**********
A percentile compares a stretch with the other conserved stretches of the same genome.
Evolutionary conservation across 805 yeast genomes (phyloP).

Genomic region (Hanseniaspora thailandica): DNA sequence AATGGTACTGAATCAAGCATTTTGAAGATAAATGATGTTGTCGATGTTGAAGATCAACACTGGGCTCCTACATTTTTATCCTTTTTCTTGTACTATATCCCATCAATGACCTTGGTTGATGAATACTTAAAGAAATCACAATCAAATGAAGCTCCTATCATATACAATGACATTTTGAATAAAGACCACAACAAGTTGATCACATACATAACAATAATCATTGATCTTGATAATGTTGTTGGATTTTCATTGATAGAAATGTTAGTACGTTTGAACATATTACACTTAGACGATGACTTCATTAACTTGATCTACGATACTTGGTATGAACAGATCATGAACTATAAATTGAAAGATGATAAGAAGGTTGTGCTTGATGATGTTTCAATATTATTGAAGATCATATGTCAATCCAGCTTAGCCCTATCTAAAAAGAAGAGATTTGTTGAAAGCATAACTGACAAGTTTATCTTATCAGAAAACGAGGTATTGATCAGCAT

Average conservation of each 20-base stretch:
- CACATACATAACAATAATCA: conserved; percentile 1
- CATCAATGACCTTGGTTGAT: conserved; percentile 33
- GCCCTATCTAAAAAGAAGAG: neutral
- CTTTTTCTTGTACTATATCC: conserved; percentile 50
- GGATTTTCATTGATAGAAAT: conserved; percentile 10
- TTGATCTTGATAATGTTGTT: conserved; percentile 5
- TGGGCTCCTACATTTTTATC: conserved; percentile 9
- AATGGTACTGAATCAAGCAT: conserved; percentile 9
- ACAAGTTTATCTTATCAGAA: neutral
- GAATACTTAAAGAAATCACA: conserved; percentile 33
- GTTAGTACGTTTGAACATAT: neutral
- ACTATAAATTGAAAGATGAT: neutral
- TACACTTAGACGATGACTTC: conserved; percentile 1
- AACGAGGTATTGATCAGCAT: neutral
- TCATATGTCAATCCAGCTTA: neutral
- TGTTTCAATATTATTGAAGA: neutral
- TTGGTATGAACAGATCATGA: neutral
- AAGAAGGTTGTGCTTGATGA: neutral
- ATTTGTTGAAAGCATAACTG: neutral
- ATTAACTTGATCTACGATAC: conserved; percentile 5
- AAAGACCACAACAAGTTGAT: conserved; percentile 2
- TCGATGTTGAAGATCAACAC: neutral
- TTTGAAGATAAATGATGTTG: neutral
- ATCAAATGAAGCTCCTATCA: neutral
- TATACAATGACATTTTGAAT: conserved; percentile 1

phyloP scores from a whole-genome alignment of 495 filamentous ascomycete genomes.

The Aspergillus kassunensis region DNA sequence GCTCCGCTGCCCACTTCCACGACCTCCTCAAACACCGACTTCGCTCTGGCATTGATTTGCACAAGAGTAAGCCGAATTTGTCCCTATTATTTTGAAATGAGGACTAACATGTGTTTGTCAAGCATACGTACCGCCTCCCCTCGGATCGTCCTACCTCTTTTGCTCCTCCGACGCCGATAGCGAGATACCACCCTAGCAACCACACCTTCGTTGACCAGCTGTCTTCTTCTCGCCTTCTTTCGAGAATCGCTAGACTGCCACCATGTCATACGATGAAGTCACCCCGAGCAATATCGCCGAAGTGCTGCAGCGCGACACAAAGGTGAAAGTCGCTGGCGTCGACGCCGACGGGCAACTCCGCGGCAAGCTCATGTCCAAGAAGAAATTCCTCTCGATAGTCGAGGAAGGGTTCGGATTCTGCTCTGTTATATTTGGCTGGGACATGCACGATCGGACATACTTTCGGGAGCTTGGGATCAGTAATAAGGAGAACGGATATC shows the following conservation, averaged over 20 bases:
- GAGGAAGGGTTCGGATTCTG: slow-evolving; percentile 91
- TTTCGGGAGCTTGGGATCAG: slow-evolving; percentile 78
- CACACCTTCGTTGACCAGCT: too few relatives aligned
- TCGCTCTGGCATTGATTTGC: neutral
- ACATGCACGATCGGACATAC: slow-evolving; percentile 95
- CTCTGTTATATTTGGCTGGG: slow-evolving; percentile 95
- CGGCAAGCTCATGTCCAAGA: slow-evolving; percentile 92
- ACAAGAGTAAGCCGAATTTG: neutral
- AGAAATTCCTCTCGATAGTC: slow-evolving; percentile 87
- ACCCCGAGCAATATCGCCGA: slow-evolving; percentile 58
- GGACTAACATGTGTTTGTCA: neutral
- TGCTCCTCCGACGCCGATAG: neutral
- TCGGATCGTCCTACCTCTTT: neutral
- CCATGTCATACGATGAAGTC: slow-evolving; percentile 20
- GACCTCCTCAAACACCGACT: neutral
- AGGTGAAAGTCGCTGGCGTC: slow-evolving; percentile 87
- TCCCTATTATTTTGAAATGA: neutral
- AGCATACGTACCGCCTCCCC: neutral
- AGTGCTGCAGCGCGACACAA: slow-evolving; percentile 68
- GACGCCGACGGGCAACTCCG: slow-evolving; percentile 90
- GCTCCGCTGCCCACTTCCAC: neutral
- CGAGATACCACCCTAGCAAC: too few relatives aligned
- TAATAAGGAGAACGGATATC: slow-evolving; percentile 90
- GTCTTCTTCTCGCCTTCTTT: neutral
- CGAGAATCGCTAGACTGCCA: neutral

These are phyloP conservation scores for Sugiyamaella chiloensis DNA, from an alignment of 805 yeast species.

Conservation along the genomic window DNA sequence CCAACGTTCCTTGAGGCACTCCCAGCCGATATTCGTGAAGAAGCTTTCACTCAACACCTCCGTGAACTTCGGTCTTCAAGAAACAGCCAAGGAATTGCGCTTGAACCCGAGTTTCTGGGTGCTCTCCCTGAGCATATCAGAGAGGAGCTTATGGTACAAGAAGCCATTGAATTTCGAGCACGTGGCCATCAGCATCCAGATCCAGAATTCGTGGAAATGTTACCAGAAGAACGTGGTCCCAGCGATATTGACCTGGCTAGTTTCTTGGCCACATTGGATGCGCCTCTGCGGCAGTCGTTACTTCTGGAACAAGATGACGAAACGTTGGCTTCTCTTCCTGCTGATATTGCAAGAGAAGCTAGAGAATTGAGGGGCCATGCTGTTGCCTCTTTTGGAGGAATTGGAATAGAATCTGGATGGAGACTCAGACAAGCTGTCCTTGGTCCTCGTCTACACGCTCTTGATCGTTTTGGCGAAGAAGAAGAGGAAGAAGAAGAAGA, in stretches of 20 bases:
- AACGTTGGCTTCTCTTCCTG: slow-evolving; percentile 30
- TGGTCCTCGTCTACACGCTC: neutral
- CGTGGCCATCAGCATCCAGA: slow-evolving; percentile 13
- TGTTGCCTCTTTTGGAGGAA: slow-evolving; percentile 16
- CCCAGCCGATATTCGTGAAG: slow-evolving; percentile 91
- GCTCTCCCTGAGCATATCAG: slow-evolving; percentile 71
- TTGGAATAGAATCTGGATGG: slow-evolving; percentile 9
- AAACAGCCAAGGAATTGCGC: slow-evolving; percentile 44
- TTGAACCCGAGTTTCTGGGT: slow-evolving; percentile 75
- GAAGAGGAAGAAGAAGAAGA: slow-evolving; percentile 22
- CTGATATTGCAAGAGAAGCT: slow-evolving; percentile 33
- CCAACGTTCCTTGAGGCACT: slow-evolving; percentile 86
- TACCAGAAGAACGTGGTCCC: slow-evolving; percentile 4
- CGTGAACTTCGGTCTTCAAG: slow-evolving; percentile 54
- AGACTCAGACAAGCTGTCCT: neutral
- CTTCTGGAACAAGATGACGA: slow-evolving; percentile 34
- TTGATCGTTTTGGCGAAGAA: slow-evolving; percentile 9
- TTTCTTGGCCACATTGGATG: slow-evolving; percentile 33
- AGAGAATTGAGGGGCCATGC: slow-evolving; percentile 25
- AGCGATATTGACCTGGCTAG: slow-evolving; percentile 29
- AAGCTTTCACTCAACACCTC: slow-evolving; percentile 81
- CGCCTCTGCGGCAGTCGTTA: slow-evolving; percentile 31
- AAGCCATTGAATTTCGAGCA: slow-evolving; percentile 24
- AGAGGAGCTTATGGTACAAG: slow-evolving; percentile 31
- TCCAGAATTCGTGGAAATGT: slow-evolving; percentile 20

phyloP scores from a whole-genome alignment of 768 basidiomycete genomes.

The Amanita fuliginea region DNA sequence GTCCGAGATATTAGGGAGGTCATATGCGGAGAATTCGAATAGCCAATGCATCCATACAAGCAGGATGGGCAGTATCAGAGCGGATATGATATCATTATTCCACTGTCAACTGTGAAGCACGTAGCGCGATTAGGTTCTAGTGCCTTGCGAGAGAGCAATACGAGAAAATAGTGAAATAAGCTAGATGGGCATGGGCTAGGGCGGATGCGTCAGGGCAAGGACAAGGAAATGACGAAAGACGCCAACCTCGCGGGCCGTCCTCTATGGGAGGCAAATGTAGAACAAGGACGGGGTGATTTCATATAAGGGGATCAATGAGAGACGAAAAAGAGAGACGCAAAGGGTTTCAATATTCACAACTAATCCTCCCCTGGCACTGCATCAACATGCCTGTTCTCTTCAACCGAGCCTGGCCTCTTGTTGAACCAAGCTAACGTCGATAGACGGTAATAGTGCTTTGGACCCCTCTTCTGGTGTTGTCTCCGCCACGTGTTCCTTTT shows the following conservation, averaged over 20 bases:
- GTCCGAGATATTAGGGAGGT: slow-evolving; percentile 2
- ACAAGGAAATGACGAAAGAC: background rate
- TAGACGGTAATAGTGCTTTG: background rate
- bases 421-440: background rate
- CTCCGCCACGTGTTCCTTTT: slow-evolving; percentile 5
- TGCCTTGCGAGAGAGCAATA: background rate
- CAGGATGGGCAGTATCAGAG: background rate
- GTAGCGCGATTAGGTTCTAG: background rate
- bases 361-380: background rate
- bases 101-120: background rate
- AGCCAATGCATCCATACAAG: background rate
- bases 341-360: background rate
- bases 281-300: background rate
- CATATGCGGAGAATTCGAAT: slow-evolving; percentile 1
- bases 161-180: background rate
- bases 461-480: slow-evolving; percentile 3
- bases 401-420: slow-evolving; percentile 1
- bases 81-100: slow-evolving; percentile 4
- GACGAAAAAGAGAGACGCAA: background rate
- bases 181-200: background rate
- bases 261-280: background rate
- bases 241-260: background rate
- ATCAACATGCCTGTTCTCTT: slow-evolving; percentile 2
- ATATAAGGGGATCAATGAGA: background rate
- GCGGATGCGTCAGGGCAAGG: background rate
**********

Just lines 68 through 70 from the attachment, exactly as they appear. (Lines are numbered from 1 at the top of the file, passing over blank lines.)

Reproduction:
- GAAGAGGAAGAAGAAGAAGA: slow-evolving; percentile 22
- CTGATATTGCAAGAGAAGCT: slow-evolving; percentile 33
- CCAACGTTCCTTGAGGCACT: slow-evolving; percentile 86